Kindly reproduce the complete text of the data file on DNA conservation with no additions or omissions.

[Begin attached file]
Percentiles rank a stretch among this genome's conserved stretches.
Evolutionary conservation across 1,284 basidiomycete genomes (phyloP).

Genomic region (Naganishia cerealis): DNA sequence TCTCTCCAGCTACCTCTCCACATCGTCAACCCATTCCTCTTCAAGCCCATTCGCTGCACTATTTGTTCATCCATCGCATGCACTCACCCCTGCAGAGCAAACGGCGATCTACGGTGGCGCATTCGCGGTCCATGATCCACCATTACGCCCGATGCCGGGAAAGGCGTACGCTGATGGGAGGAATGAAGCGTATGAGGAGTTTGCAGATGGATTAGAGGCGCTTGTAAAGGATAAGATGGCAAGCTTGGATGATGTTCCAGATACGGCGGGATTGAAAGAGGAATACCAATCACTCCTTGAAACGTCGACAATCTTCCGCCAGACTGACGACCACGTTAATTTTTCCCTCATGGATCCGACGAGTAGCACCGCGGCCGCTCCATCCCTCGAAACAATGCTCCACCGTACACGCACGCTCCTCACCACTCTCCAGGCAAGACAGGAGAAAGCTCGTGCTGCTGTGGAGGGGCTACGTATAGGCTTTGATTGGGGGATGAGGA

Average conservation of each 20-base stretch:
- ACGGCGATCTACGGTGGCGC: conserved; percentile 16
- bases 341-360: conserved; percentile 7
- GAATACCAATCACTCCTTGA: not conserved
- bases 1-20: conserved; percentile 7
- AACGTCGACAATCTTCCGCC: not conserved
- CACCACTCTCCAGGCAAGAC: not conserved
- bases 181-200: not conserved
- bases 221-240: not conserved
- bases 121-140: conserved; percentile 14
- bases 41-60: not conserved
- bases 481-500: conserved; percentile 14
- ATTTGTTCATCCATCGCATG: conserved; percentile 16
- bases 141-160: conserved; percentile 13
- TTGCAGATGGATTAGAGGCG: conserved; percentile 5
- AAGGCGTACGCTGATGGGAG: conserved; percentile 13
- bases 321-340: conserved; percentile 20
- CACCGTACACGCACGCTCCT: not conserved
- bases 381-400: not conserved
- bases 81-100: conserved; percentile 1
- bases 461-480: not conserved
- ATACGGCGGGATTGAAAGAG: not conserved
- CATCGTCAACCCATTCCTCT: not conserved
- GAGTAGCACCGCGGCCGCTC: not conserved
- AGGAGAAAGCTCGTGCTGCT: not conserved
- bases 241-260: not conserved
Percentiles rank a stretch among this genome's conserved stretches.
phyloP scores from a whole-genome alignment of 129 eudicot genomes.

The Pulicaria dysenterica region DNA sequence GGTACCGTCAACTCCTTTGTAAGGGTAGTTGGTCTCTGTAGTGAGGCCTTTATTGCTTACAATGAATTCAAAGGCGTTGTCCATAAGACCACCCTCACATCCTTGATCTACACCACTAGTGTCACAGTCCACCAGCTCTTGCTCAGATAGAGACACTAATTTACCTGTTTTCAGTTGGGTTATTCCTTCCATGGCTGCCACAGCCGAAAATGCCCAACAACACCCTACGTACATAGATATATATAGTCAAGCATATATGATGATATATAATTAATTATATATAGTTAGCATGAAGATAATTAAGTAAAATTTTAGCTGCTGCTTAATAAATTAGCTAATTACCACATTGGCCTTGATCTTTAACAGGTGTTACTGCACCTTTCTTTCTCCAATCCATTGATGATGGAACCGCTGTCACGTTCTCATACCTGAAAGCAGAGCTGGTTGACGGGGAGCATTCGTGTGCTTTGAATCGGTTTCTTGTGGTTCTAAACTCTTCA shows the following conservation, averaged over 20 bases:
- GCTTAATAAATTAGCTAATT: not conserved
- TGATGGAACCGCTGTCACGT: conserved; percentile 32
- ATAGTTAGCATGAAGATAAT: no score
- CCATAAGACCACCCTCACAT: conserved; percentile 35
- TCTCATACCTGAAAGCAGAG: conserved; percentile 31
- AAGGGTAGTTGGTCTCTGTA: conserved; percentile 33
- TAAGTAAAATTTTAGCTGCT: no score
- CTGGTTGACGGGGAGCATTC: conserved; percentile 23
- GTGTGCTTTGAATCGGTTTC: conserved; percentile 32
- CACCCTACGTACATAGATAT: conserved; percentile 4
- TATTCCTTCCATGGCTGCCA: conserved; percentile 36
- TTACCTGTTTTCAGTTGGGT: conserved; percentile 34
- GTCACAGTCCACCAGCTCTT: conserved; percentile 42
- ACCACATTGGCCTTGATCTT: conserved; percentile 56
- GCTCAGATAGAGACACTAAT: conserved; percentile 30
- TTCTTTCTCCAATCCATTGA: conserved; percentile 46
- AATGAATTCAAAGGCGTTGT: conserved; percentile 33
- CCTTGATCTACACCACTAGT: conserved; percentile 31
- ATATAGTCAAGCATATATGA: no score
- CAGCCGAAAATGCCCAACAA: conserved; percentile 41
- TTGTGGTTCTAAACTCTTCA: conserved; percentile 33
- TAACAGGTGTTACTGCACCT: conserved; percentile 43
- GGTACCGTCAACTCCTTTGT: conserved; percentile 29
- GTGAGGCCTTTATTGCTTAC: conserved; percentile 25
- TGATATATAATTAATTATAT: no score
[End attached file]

Percentiles rank a stretch among this genome's conserved stretches.
Evolutionary conservation across 1,284 basidiomycete genomes (phyloP).

Genomic region (Naganishia cerealis): DNA sequence TCTCTCCAGCTACCTCTCCACATCGTCAACCCATTCCTCTTCAAGCCCATTCGCTGCACTATTTGTTCATCCATCGCATGCACTCACCCCTGCAGAGCAAACGGCGATCTACGGTGGCGCATTCGCGGTCCATGATCCACCATTACGCCCGATGCCGGGAAAGGCGTACGCTGATGGGAGGAATGAAGCGTATGAGGAGTTTGCAGATGGATTAGAGGCGCTTGTAAAGGATAAGATGGCAAGCTTGGATGATGTTCCAGATACGGCGGGATTGAAAGAGGAATACCAATCACTCCTTGAAACGTCGACAATCTTCCGCCAGACTGACGACCACGTTAATTTTTCCCTCATGGATCCGACGAGTAGCACCGCGGCCGCTCCATCCCTCGAAACAATGCTCCACCGTACACGCACGCTCCTCACCACTCTCCAGGCAAGACAGGAGAAAGCTCGTGCTGCTGTGGAGGGGCTACGTATAGGCTTTGATTGGGGGATGAGGA

Average conservation of each 20-base stretch:
- ACGGCGATCTACGGTGGCGC: conserved; percentile 16
- bases 341-360: conserved; percentile 7
- GAATACCAATCACTCCTTGA: not conserved
- bases 1-20: conserved; percentile 7
- AACGTCGACAATCTTCCGCC: not conserved
- CACCACTCTCCAGGCAAGAC: not conserved
- bases 181-200: not conserved
- bases 221-240: not conserved
- bases 121-140: conserved; percentile 14
- bases 41-60: not conserved
- bases 481-500: conserved; percentile 14
- ATTTGTTCATCCATCGCATG: conserved; percentile 16
- bases 141-160: conserved; percentile 13
- TTGCAGATGGATTAGAGGCG: conserved; percentile 5
- AAGGCGTACGCTGATGGGAG: conserved; percentile 13
- bases 321-340: conserved; percentile 20
- CACCGTACACGCACGCTCCT: not conserved
- bases 381-400: not conserved
- bases 81-100: conserved; percentile 1
- bases 461-480: not conserved
- ATACGGCGGGATTGAAAGAG: not conserved
- CATCGTCAACCCATTCCTCT: not conserved
- GAGTAGCACCGCGGCCGCTC: not conserved
- AGGAGAAAGCTCGTGCTGCT: not conserved
- bases 241-260: not conserved
Percentiles rank a stretch among this genome's conserved stretches.
phyloP scores from a whole-genome alignment of 129 eudicot genomes.

The Pulicaria dysenterica region DNA sequence GGTACCGTCAACTCCTTTGTAAGGGTAGTTGGTCTCTGTAGTGAGGCCTTTATTGCTTACAATGAATTCAAAGGCGTTGTCCATAAGACCACCCTCACATCCTTGATCTACACCACTAGTGTCACAGTCCACCAGCTCTTGCTCAGATAGAGACACTAATTTACCTGTTTTCAGTTGGGTTATTCCTTCCATGGCTGCCACAGCCGAAAATGCCCAACAACACCCTACGTACATAGATATATATAGTCAAGCATATATGATGATATATAATTAATTATATATAGTTAGCATGAAGATAATTAAGTAAAATTTTAGCTGCTGCTTAATAAATTAGCTAATTACCACATTGGCCTTGATCTTTAACAGGTGTTACTGCACCTTTCTTTCTCCAATCCATTGATGATGGAACCGCTGTCACGTTCTCATACCTGAAAGCAGAGCTGGTTGACGGGGAGCATTCGTGTGCTTTGAATCGGTTTCTTGTGGTTCTAAACTCTTCA shows the following conservation, averaged over 20 bases:
- GCTTAATAAATTAGCTAATT: not conserved
- TGATGGAACCGCTGTCACGT: conserved; percentile 32
- ATAGTTAGCATGAAGATAAT: no score
- CCATAAGACCACCCTCACAT: conserved; percentile 35
- TCTCATACCTGAAAGCAGAG: conserved; percentile 31
- AAGGGTAGTTGGTCTCTGTA: conserved; percentile 33
- TAAGTAAAATTTTAGCTGCT: no score
- CTGGTTGACGGGGAGCATTC: conserved; percentile 23
- GTGTGCTTTGAATCGGTTTC: conserved; percentile 32
- CACCCTACGTACATAGATAT: conserved; percentile 4
- TATTCCTTCCATGGCTGCCA: conserved; percentile 36
- TTACCTGTTTTCAGTTGGGT: conserved; percentile 34
- GTCACAGTCCACCAGCTCTT: conserved; percentile 42
- ACCACATTGGCCTTGATCTT: conserved; percentile 56
- GCTCAGATAGAGACACTAAT: conserved; percentile 30
- TTCTTTCTCCAATCCATTGA: conserved; percentile 46
- AATGAATTCAAAGGCGTTGT: conserved; percentile 33
- CCTTGATCTACACCACTAGT: conserved; percentile 31
- ATATAGTCAAGCATATATGA: no score
- CAGCCGAAAATGCCCAACAA: conserved; percentile 41
- TTGTGGTTCTAAACTCTTCA: conserved; percentile 33
- TAACAGGTGTTACTGCACCT: conserved; percentile 43
- GGTACCGTCAACTCCTTTGT: conserved; percentile 29
- GTGAGGCCTTTATTGCTTAC: conserved; percentile 25
- TGATATATAATTAATTATAT: no score